The Church Who Forgot Why it Was

We are living in a time when confusion about the church is greater than it has ever been. New models of church ministry seem to form every week with people intent on staying in step with every new fad which comes along within the culture. There is nothing wrong with integrating cultural forms into church practice, in fact this is a necessity for missionaries bringing the gospel to new people groups around the world. What matters is not the model, but the biblical foundation on which the model is built. What a local church believes about what the church is (and is not) will determine what the church looks like. It will drive what the church prioritizes and how it structures itself.

Sadly, many of the modern churches today which have departed from what is considered a traditional model, lack any doctrinal statement about the church in their list of theological beliefs. The doctrine of God, man, salvation, Christ and the Holy Spirit might be present, but ecclesiology is typically nonexistent. One would expect a church to consider it of utmost importance to provide a biblical statement about not only why they exist, but why they should exist. Instead, it seems the desire to be culturally relevant has overcome the necessity of defining a church’s existence within the context of a New Testament framework. If we believe this is not even the slightest bit related to the decreased emphasis on theological teaching in the church we are deceiving ourselves. In an age of prioritizing cultural relevance, theology has been packaged into a box and hidden in the church basement for safe keeping, only to be taken out and examined at specified times during the year, if ever.

This not only creates great confusion within the church, but confusion across the entire culture. What do unbelieving Americans believe about the church? When theme-based “churches” intent on appealing to the interests or hobbies of people are darkening the landscape of American Christianity, how does the culture view the church? What does it communicate when we have movie theater themed “churches” in New Mexico, rodeo style “churches” in Texas and bar themed “churches” in Georgia all claiming to be gospel-focused, evangelizing witnesses for Christ? The Bible does not offer a blank check for the church to organize itself according to whatever way seems best to it because that decision is not ours to make. It is not our church, it is Christ’s Church.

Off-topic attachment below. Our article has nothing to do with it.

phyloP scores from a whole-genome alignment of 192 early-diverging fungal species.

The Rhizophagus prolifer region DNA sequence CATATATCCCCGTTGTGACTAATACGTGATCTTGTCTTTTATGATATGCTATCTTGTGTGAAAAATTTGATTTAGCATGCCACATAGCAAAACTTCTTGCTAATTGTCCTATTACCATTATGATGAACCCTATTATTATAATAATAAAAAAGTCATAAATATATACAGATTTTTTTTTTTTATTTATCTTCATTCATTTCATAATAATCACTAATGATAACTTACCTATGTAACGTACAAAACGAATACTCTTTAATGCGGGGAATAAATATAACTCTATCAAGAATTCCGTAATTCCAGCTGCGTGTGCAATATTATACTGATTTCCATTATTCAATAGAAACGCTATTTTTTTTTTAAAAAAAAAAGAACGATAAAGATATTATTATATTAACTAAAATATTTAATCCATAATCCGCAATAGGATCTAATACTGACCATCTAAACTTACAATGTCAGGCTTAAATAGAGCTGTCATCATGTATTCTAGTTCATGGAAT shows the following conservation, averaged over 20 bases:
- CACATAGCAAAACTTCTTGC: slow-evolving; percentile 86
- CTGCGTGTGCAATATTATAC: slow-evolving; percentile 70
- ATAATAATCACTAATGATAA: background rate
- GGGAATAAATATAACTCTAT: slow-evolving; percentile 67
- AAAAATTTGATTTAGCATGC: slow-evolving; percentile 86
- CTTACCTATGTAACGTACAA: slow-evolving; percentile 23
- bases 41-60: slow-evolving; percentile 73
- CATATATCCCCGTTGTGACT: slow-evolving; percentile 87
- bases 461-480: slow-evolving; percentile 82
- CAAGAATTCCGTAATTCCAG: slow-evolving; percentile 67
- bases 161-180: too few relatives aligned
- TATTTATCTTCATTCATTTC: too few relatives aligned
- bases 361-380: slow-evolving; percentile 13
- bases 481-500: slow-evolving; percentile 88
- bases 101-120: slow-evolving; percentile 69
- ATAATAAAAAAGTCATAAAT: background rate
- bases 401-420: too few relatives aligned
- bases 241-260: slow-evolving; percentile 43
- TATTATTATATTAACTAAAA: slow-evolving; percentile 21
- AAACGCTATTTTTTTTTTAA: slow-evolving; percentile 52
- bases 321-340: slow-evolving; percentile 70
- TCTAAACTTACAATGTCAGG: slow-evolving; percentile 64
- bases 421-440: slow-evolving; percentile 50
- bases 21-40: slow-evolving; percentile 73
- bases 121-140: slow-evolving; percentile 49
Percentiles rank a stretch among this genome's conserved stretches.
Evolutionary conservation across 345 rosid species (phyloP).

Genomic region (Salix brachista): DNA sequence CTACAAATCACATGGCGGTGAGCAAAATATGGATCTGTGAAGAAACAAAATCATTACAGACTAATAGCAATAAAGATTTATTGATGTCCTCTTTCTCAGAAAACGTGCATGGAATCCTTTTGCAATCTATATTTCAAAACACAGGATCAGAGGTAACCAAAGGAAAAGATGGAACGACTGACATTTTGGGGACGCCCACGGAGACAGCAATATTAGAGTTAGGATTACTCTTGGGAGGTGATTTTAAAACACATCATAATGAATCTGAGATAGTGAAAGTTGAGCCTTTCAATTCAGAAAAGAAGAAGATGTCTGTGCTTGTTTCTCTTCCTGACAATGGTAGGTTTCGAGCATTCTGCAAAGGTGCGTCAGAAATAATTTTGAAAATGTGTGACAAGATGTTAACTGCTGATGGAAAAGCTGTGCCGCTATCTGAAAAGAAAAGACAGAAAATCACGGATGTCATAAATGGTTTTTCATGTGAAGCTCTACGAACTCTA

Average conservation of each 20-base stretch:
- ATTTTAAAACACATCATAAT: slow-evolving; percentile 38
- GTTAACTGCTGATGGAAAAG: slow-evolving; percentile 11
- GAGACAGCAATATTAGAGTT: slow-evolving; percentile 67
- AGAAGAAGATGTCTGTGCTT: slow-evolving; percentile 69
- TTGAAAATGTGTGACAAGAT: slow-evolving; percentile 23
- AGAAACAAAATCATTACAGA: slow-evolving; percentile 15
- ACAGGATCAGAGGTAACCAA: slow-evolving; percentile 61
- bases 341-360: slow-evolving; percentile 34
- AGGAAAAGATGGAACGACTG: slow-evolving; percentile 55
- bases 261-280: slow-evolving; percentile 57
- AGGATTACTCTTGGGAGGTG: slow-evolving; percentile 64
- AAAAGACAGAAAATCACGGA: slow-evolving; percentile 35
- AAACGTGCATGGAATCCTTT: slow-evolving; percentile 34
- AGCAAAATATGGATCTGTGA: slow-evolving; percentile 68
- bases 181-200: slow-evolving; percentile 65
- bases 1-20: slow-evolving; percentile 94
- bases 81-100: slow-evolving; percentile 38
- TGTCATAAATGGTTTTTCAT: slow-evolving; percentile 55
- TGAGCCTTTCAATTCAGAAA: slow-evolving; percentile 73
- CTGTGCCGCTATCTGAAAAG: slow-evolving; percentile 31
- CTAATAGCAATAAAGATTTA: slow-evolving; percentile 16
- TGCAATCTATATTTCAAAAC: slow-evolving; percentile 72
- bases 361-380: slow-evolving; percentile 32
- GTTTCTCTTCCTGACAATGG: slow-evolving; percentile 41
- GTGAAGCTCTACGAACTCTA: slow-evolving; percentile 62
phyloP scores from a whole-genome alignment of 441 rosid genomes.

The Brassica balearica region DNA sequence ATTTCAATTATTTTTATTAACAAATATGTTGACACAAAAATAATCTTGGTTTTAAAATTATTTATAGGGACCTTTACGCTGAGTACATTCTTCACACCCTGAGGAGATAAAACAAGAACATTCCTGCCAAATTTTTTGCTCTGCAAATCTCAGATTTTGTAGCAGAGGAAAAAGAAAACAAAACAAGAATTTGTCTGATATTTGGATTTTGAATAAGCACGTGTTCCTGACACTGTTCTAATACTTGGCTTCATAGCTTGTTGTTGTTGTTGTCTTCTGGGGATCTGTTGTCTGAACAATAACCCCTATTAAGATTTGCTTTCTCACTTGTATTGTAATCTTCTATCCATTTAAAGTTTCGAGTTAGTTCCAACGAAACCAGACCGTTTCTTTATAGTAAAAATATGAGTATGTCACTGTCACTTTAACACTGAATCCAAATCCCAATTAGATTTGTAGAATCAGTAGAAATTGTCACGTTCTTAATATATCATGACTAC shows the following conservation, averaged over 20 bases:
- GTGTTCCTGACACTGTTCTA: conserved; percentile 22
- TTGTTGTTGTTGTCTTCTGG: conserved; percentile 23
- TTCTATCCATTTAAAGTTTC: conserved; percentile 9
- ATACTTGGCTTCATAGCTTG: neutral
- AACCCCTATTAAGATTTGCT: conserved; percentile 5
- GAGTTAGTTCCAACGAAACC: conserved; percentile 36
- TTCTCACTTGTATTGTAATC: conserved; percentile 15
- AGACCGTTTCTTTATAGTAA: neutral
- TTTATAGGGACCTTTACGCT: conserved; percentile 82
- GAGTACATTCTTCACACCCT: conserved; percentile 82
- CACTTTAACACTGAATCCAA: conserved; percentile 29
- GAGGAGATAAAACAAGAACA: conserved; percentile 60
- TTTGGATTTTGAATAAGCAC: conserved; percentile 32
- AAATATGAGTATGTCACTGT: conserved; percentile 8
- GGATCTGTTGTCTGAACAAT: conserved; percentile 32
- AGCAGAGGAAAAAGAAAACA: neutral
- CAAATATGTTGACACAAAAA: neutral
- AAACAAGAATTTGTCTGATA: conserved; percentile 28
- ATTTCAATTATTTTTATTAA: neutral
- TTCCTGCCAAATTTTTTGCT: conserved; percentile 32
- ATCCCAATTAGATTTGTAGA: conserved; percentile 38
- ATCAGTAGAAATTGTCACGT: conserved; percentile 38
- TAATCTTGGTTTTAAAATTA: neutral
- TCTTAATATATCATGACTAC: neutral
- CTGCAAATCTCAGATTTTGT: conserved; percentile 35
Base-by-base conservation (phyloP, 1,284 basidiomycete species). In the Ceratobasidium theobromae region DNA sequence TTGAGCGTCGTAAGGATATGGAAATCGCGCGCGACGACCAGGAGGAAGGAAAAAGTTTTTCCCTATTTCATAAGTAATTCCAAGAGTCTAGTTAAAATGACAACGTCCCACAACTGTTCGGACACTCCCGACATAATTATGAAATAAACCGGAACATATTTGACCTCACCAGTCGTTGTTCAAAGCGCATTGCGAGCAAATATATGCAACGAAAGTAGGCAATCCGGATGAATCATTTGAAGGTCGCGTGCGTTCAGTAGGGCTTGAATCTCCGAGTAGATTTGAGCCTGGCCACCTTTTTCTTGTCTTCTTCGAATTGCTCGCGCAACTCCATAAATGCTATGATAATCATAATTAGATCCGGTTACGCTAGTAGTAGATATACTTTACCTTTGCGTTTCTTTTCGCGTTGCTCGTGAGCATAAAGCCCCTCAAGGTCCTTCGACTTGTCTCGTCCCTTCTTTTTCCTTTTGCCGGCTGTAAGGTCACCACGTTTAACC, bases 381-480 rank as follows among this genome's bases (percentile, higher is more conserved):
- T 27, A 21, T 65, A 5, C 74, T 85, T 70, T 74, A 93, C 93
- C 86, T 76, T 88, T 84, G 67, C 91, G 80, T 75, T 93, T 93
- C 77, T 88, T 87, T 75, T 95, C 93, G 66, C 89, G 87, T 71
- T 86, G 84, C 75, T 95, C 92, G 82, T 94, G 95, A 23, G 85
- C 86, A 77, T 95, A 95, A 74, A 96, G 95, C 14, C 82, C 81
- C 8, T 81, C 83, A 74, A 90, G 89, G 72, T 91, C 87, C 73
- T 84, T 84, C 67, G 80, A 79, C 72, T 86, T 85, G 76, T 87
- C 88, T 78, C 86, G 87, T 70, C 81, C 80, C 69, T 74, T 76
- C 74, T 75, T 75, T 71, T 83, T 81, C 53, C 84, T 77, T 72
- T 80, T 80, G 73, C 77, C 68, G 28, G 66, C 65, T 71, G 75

The Bible is not silent on the purpose of the church. The Apostle Paul speaks much about the structure and function of the church throughout his letters and at times specifically prescribing principles the church should follow. The entire book of Acts provides a model for the early church on the basis of an Apostolic ministry whose foundation was the confession that Jesus was and is the Christ (Matt 16:13-18). It is upon this Christ said He would build His church.

We would be amiss to believe the Bible does not allow for some freedom in the structuring of the church, but preferences should not at the cost of sound theology. Many denominations across America and even individual churches within the same denomination are set apart by the different models they have adopted, but that is not what separates denominations. Rather, it is their commitment to a list of theological statements which define not only what they believe about God, man, salvation, Christ and the Holy Spirit, but what they believe about the church. This is the benefit of being a part of a confessional church which finds it’s beliefs rooted in a historical faith with a robust doctrinal statement covering every aspect of the Christian life. Even an independent church has the ability to adopt a historical, confessional statement upon which the local body of believes can make a public declaration about what they believe and why.

Do you know what your church believes about the church? Does your congregation know what you believe about the church? Is it plainly communicated to those who visit your church, this is what we believe about not just why we exist, but why we should exist? C.S. Lewis once said “if you do not listen to theology, that will not mean that you have no ideas about God; it will mean that you have a lot of wrong ones.” This includes the theology of the church. If you don’t know what you believe about what the church is and if your congregation doesn’t either, then not only will it shape your view of the Christian life, but it might cause people to depart your church in favor of preferences instead of sound theology.

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